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First Pythonic Award

April 1, 1998

This month, the Python Software Activity (PSA) celebrates its third birthday. It can walk and talk, and has successfully survived last year's Ousterhout wars and even the more recent indentation flamefest.

The PSA Steering Committee (that illustrious ensemble of anonymice working behind the scenes to create an illusion of unity in the Python world) has decided to do something festive to celebrate the occasion. We thought about giving every PSA member a free CD-ROM with the secret Python 2.0 distribution, but thought that it would be nicer to share with all Pythoneers, not just the paying members. After a long and not entirely democratic decision process, we agreed on the perfect gesture to give back to our community: a prize for a particularly gifted individual, someone whose outstanding contributions to the Python community inspire ooh and awe in every aspiring Pythoneer.

This would be a yearly reoccurring event, just like the Nobel prize or the Oscars. Because we are a poor bunch of schlobs (we lost $8,435.01 on the last conference), we cannot give away prize money or a medal, or even have a party. But we can erect a Shrine to the awardee on the web: web pages are cheap, and when he falls out of favor, it's easy to erase all traces.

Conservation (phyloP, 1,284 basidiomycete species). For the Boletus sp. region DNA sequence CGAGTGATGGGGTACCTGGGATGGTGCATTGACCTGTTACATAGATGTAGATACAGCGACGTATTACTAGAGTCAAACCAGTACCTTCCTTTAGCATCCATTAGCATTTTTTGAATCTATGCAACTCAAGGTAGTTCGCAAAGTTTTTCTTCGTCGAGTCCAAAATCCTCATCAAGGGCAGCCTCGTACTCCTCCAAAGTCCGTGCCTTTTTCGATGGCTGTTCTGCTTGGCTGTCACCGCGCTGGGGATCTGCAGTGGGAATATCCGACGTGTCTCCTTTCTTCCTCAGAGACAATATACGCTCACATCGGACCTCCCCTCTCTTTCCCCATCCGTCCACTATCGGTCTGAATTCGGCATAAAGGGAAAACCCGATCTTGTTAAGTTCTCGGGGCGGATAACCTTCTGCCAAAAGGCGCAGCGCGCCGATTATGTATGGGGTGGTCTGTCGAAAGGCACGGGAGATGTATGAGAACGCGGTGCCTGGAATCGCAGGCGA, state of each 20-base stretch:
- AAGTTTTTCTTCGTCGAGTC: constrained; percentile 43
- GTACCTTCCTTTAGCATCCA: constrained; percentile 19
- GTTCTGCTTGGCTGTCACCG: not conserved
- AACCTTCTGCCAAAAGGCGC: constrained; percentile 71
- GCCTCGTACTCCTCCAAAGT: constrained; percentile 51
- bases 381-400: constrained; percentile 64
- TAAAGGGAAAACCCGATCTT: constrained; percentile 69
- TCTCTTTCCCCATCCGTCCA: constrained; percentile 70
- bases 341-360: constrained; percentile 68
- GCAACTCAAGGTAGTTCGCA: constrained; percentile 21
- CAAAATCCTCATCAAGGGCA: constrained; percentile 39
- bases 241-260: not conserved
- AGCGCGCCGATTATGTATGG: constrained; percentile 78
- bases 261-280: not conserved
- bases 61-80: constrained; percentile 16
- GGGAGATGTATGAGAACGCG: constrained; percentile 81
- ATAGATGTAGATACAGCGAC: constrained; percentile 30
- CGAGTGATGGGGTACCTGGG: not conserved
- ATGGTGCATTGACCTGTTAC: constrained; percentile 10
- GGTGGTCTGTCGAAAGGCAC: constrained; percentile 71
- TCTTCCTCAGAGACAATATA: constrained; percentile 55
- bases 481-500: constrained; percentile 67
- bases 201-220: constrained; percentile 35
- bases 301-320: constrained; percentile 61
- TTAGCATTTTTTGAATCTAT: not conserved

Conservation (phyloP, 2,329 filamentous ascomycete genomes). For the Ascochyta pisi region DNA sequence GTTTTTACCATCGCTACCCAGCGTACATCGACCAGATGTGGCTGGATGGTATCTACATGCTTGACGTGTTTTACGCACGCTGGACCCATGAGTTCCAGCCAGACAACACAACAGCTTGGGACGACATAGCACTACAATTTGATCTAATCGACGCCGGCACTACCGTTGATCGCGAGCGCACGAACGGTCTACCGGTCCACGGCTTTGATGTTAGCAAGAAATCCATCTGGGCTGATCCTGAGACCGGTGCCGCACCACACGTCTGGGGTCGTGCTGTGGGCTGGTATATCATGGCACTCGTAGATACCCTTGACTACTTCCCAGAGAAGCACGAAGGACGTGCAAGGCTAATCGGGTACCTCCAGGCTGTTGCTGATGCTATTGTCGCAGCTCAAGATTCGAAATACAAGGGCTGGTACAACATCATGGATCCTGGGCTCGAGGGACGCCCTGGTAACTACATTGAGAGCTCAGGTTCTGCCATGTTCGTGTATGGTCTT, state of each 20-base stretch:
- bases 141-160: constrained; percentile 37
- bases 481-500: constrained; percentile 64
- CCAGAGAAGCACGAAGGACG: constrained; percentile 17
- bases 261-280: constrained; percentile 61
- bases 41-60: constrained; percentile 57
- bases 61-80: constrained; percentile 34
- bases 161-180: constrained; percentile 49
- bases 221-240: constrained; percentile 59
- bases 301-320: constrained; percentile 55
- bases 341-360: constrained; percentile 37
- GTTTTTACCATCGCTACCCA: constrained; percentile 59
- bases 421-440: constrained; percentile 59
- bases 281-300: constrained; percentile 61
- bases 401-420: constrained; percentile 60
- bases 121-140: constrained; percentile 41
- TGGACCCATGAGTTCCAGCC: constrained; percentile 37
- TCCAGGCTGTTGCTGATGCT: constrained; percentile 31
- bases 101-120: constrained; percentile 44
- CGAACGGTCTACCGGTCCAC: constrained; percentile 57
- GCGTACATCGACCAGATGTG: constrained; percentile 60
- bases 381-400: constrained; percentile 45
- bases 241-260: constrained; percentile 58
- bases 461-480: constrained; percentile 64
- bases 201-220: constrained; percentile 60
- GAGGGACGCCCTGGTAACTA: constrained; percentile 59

The Steering Committee didn't have to think long who to award the first Pythonic Award to. The first choice would be our benevolent dictator, Guido van Rossum, Python's creator and most frequent contributor to the Python newsgroup. But, as Guido is a member of the Steering Committee, the other Steering Committee members deemed Guido ineligible for a prize (or rather, they wanted a share of their own). The obvious other choice was Tim Peters. Tim is not a member of the Steering Committee (this is actually an accident -- he was off the net for a few days when the Steering Committee was formed).

The PSA Steering Committee hereby awards the First Pythonic Award to Tim Peters of Cambridge, Massachusetts. The Tim Peters Shrine is erected at the following URL:

The PSA SC wishes to acknowledge Clarence Gardner for inspiring this award. His recent post entitled "Festschrift[1] zu Tim Peters (not Python related)" reminded us of Tim's awardability.